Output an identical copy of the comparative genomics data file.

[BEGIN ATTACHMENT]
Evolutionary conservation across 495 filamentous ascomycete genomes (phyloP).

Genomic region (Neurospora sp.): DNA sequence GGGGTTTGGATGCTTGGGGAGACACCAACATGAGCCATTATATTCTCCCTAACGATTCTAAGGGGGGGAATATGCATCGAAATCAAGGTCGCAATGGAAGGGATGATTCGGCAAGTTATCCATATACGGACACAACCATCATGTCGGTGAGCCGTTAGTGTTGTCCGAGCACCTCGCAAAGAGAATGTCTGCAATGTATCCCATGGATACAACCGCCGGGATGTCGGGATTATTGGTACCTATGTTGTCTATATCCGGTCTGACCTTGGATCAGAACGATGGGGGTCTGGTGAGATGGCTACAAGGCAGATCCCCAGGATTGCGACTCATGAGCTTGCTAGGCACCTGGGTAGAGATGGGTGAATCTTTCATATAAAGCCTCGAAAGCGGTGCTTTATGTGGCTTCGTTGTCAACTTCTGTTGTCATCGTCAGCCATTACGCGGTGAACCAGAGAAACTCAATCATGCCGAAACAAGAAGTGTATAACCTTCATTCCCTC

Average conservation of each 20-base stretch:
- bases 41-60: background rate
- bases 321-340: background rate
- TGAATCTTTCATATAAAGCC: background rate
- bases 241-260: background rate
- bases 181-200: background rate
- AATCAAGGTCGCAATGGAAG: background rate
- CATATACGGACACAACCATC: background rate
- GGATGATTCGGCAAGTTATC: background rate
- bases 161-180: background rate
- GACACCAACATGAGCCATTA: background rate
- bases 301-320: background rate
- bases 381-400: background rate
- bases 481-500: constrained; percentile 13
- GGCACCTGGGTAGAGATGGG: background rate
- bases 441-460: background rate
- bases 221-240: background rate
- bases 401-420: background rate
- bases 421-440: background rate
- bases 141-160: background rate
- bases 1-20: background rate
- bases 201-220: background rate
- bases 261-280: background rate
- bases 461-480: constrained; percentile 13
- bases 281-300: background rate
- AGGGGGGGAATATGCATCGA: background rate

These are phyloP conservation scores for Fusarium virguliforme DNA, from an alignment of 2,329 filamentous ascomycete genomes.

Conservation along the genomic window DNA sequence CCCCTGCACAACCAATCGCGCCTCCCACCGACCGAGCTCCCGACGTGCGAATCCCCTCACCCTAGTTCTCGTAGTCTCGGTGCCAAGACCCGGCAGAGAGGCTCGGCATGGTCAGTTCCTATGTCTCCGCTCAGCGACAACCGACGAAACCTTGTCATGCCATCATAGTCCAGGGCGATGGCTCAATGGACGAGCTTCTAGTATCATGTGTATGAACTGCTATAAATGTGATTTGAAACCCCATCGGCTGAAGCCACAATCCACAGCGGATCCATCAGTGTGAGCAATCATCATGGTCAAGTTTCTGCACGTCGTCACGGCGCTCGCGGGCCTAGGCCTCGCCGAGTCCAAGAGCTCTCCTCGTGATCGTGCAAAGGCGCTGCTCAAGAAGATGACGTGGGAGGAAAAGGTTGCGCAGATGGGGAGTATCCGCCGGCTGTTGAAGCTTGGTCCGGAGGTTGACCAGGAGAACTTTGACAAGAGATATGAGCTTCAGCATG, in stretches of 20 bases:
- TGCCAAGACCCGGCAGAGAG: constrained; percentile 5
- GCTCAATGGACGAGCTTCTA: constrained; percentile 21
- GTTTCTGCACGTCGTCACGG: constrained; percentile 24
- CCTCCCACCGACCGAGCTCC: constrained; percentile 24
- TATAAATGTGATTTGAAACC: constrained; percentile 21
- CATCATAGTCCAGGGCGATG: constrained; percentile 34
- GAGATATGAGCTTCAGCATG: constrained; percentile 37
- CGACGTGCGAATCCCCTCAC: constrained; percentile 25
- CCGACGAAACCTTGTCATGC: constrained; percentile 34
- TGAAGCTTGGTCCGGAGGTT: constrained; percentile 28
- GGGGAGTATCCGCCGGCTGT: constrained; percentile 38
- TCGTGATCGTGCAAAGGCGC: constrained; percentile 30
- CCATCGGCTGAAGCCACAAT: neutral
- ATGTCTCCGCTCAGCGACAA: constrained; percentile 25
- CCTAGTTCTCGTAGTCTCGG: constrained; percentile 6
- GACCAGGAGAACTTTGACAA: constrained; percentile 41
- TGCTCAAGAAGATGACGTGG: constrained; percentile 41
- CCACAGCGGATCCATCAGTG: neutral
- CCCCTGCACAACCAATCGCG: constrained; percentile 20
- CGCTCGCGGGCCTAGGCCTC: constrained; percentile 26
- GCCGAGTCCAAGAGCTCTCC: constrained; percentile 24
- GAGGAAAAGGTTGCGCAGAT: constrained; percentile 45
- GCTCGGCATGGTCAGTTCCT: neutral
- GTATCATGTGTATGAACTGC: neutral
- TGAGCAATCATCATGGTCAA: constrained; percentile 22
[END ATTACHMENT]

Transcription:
Evolutionary conservation across 495 filamentous ascomycete genomes (phyloP).

Genomic region (Neurospora sp.): DNA sequence GGGGTTTGGATGCTTGGGGAGACACCAACATGAGCCATTATATTCTCCCTAACGATTCTAAGGGGGGGAATATGCATCGAAATCAAGGTCGCAATGGAAGGGATGATTCGGCAAGTTATCCATATACGGACACAACCATCATGTCGGTGAGCCGTTAGTGTTGTCCGAGCACCTCGCAAAGAGAATGTCTGCAATGTATCCCATGGATACAACCGCCGGGATGTCGGGATTATTGGTACCTATGTTGTCTATATCCGGTCTGACCTTGGATCAGAACGATGGGGGTCTGGTGAGATGGCTACAAGGCAGATCCCCAGGATTGCGACTCATGAGCTTGCTAGGCACCTGGGTAGAGATGGGTGAATCTTTCATATAAAGCCTCGAAAGCGGTGCTTTATGTGGCTTCGTTGTCAACTTCTGTTGTCATCGTCAGCCATTACGCGGTGAACCAGAGAAACTCAATCATGCCGAAACAAGAAGTGTATAACCTTCATTCCCTC

Average conservation of each 20-base stretch:
- bases 41-60: background rate
- bases 321-340: background rate
- TGAATCTTTCATATAAAGCC: background rate
- bases 241-260: background rate
- bases 181-200: background rate
- AATCAAGGTCGCAATGGAAG: background rate
- CATATACGGACACAACCATC: background rate
- GGATGATTCGGCAAGTTATC: background rate
- bases 161-180: background rate
- GACACCAACATGAGCCATTA: background rate
- bases 301-320: background rate
- bases 381-400: background rate
- bases 481-500: constrained; percentile 13
- GGCACCTGGGTAGAGATGGG: background rate
- bases 441-460: background rate
- bases 221-240: background rate
- bases 401-420: background rate
- bases 421-440: background rate
- bases 141-160: background rate
- bases 1-20: background rate
- bases 201-220: background rate
- bases 261-280: background rate
- bases 461-480: constrained; percentile 13
- bases 281-300: background rate
- AGGGGGGGAATATGCATCGA: background rate

These are phyloP conservation scores for Fusarium virguliforme DNA, from an alignment of 2,329 filamentous ascomycete genomes.

Conservation along the genomic window DNA sequence CCCCTGCACAACCAATCGCGCCTCCCACCGACCGAGCTCCCGACGTGCGAATCCCCTCACCCTAGTTCTCGTAGTCTCGGTGCCAAGACCCGGCAGAGAGGCTCGGCATGGTCAGTTCCTATGTCTCCGCTCAGCGACAACCGACGAAACCTTGTCATGCCATCATAGTCCAGGGCGATGGCTCAATGGACGAGCTTCTAGTATCATGTGTATGAACTGCTATAAATGTGATTTGAAACCCCATCGGCTGAAGCCACAATCCACAGCGGATCCATCAGTGTGAGCAATCATCATGGTCAAGTTTCTGCACGTCGTCACGGCGCTCGCGGGCCTAGGCCTCGCCGAGTCCAAGAGCTCTCCTCGTGATCGTGCAAAGGCGCTGCTCAAGAAGATGACGTGGGAGGAAAAGGTTGCGCAGATGGGGAGTATCCGCCGGCTGTTGAAGCTTGGTCCGGAGGTTGACCAGGAGAACTTTGACAAGAGATATGAGCTTCAGCATG, in stretches of 20 bases:
- TGCCAAGACCCGGCAGAGAG: constrained; percentile 5
- GCTCAATGGACGAGCTTCTA: constrained; percentile 21
- GTTTCTGCACGTCGTCACGG: constrained; percentile 24
- CCTCCCACCGACCGAGCTCC: constrained; percentile 24
- TATAAATGTGATTTGAAACC: constrained; percentile 21
- CATCATAGTCCAGGGCGATG: constrained; percentile 34
- GAGATATGAGCTTCAGCATG: constrained; percentile 37
- CGACGTGCGAATCCCCTCAC: constrained; percentile 25
- CCGACGAAACCTTGTCATGC: constrained; percentile 34
- TGAAGCTTGGTCCGGAGGTT: constrained; percentile 28
- GGGGAGTATCCGCCGGCTGT: constrained; percentile 38
- TCGTGATCGTGCAAAGGCGC: constrained; percentile 30
- CCATCGGCTGAAGCCACAAT: neutral
- ATGTCTCCGCTCAGCGACAA: constrained; percentile 25
- CCTAGTTCTCGTAGTCTCGG: constrained; percentile 6
- GACCAGGAGAACTTTGACAA: constrained; percentile 41
- TGCTCAAGAAGATGACGTGG: constrained; percentile 41
- CCACAGCGGATCCATCAGTG: neutral
- CCCCTGCACAACCAATCGCG: constrained; percentile 20
- CGCTCGCGGGCCTAGGCCTC: constrained; percentile 26
- GCCGAGTCCAAGAGCTCTCC: constrained; percentile 24
- GAGGAAAAGGTTGCGCAGAT: constrained; percentile 45
- GCTCGGCATGGTCAGTTCCT: neutral
- GTATCATGTGTATGAACTGC: neutral
- TGAGCAATCATCATGGTCAA: constrained; percentile 22